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Cool-water plants in an aquarium?


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#1 Guest_Newt_*

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Posted 11 February 2008 - 01:22 PM

I am preparing to set up a 55-gallon planted tank in my girlfriend's new apartment.  I would like to use plants from a spring on her grandparent's property that has great sentimental value to her.  But, the spring water is cool- about 58 degrees.  So, if I take plants from the spring, will they be able to adapt to a room-temp environment?  I certainly cannot afford a chiller.

Unfortunately, I don't know what all the plant species are.  There is a rooted mossy mat-forming plant that looks silvery from all the air bubbles it produces:
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A rooted broad-leaved plant with reddish foliage:
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And a gelatinous alga of some sort:
Posted Image

There are also floating mats of Ricciocarpus, watercress, and moss in the spring run:
Posted Image

The spring is on the Western Highland Rim, in the lower Tennessee drainage.

So, any thoughts or advice are welcomed!

#2 Guest_nativeplanter_*

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Posted 11 February 2008 - 01:45 PM

Hard to tell from the photos, but #1 might be Micranthemum umbrosum.  Does it have tiny little roundish leaves?  The second looks like a Ludwigia.  Both should do OK.  I would collect them with some of the cold spring water and let them come up to room temp on their own.

Otherwise, just take a bit of the things you want to try, and give it a go.  So long as you aren't taking huge amounts (and the plant isn't a protected species), then a little trial-and-error won't hurt.  That's often how I get things growing.

#3 Guest_Newt_*

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Posted 11 February 2008 - 02:01 PM

View Postnativeplanter, on Feb 11 2008, 12:45 PM, said:

Hard to tell from the photos, but #1 might be Micranthemum umbrosum.  Does it have tiny little roundish leaves?  The second looks like a Ludwigia.  Both should do OK.  I would collect them with some of the cold spring water and let them come up to room temp on their own.

Otherwise, just take a bit of the things you want to try, and give it a go.  So long as you aren't taking huge amounts (and the plant isn't a protected species), then a little trial-and-error won't hurt.  That's often how I get things growing.

Thanks, Nativeplanter!  The mossy plant does have tiny oval-slightly pointed leaves, kind of like chickweed.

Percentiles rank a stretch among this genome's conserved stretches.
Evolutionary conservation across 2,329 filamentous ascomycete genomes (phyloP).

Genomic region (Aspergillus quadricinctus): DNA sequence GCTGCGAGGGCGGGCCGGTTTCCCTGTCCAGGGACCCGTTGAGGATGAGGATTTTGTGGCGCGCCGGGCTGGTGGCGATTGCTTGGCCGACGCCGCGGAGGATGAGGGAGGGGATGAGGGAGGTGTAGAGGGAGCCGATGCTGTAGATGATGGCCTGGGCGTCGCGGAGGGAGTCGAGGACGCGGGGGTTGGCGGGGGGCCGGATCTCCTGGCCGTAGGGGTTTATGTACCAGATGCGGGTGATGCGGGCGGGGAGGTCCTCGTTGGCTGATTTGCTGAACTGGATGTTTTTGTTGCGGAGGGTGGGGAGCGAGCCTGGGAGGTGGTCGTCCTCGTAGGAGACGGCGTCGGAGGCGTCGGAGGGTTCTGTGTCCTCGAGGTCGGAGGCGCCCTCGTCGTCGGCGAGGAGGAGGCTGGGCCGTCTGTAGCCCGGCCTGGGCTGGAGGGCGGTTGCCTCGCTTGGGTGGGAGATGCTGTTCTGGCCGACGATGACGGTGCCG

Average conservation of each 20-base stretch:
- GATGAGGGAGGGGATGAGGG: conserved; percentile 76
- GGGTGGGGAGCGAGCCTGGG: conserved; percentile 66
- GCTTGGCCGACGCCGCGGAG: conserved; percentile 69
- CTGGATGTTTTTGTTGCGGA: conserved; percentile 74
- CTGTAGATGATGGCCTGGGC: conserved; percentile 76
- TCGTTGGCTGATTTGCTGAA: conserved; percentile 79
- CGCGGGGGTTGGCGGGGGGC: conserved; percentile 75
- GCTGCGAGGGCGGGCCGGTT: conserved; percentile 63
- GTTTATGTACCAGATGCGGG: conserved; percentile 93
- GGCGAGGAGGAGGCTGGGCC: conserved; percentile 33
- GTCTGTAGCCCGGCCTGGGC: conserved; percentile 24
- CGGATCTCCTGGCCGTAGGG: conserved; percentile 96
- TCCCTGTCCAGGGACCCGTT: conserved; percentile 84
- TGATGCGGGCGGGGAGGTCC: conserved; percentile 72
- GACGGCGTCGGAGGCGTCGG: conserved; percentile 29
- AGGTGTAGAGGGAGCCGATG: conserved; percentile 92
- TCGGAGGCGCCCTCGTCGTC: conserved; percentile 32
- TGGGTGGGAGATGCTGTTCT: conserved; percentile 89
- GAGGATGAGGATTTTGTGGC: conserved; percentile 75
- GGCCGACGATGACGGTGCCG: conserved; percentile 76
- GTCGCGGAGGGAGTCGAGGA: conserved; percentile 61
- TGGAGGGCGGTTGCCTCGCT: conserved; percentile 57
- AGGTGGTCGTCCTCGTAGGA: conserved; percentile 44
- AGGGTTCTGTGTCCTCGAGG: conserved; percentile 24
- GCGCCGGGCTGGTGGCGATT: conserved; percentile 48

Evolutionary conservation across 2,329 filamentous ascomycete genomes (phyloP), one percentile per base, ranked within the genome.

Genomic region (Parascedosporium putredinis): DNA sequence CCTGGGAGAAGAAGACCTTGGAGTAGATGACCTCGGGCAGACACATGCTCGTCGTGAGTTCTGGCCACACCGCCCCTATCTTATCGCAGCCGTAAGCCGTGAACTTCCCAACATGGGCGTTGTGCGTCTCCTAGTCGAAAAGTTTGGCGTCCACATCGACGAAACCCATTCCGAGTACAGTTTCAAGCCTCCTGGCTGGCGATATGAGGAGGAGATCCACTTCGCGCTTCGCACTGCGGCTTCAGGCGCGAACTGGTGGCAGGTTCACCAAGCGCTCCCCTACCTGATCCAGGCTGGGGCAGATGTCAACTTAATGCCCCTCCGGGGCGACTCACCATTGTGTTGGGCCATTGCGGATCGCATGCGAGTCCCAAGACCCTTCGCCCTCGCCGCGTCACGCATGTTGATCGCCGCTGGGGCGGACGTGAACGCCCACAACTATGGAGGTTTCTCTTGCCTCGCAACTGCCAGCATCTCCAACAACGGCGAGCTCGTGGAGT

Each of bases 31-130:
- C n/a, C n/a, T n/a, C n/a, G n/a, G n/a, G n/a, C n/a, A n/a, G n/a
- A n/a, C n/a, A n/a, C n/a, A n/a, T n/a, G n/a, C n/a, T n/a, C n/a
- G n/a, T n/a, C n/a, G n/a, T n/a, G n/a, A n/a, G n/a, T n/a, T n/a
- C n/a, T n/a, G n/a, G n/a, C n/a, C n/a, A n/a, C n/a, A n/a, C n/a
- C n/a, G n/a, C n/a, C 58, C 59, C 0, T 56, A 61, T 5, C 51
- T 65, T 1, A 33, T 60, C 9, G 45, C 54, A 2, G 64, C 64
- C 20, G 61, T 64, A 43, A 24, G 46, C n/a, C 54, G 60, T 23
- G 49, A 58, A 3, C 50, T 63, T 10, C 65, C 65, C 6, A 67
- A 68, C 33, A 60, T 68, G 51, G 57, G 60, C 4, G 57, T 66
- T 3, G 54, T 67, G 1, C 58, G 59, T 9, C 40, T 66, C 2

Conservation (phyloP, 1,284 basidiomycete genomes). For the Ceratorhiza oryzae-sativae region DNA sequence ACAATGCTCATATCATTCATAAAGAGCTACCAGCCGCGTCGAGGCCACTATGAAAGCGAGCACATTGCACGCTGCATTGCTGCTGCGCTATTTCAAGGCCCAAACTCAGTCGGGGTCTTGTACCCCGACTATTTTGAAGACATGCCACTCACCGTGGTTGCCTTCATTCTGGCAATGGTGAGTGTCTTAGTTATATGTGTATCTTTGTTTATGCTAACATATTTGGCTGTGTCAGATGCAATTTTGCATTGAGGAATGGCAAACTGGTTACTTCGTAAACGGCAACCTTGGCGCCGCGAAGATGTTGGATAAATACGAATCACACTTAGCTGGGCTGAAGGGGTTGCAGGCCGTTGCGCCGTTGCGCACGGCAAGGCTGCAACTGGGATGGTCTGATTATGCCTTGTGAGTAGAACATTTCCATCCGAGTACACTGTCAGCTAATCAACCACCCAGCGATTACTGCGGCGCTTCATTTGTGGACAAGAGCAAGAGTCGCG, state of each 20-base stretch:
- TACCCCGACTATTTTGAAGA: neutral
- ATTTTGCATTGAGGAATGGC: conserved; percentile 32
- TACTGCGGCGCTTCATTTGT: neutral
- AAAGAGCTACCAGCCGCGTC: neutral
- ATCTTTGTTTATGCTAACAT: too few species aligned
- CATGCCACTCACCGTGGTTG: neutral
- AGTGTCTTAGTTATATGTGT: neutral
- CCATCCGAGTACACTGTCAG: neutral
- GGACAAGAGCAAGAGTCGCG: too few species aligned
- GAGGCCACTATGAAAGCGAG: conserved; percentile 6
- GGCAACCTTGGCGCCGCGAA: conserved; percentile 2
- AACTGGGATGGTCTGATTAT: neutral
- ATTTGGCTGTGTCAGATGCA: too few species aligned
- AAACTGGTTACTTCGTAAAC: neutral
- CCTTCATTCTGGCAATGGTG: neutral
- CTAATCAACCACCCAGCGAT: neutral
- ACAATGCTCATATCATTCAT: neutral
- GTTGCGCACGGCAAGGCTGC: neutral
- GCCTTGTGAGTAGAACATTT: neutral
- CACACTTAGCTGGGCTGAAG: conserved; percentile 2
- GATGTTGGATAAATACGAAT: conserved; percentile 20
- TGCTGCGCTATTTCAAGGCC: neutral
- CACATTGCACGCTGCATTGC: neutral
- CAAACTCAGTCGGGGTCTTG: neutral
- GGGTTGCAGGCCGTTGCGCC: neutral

I'll post updates (including better plant photos) when I get the tank started!

#4 Guest_mander_*

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Posted 06 May 2008 - 05:36 PM

Hi Newt,

Cool Plants!

It's been almost three months, you going to update us?

If it doesn't take at room temperatures... basement? garage? back bedroom? Most homes have at least one room that is cooler than the rest. My boys insist that our bathroom has it's own arctic weather pattern.

I'd love to hear how this is going.

Enjoy!

#5 Guest_Newt_*

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Posted 06 May 2008 - 05:44 PM

Hey, Mander.  I actually have not yet tried these plants.  They're for a tank I'm going to set up for my girlfriend.....one of these days.  I'm still working on the stand. I am a lazy, lazy man.

#6 Guest_siharimau_*

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Posted 18 March 2009 - 05:57 AM

View PostNewt, on May 6 2008, 05:44 PM, said:

Hey, Mander.  I actually have not yet tried these plants.  They're for a tank I'm going to set up for my girlfriend.....one of these days.  I'm still working on the stand. I am a lazy, lazy man.

Hey, Newt!

I'm a newbie to the forum and actually got started in NANFA after I googled *Ricciocarpus* and found your thread here when you said you had it growing in a spring nearby.
I keep a bunch of tanks, (currently dewinterizing them) and like native species of fish, inverts, and salamanders+.  I also like different kinds of 'primitive' plants like liverworts and mosses in my terraria.

Here's my situation....I teach biology and have a serious need for the purple-fringed riccia (floating *Ricciocarpus*).  
Could you possibly send some of these if I send you the shipping costs, etc. ...whatever is reasonable?  Or would you prefer a trade of some kind?
If you can I would really appreciate it!  (I know you don't know me from Adam, but still....)  Thanks in any case.   :cool2:

Rik Post (siharimau@yahoo.com)
Dallas, TX   75214


#7 Guest_Newt_*

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Posted 18 March 2009 - 09:29 AM

PM sent.  

I suppose I should update this thread- upon closer inspection the silvery plant is a moss, in fact the same moss that is floating on top of the water- it just has distinctly different submersed and emersed forms.  I currently have some growing in my siren tank, where it is thriving.  The 'alga' is actually just a strange growth form of the common cyanobacteria Nostoc commune.  I put some blobs in the siren tank, but they quickly withered; later I noted more typical growths of cyanobacteria on some of the wood in the tank, but I cannot say whether these came from the Nostoc blobs.  The red plant is Ludwigia palustris, just a small-leaved form.  It grows quickly in a warm tank and soon resembles the more typical slackwater form of the species.




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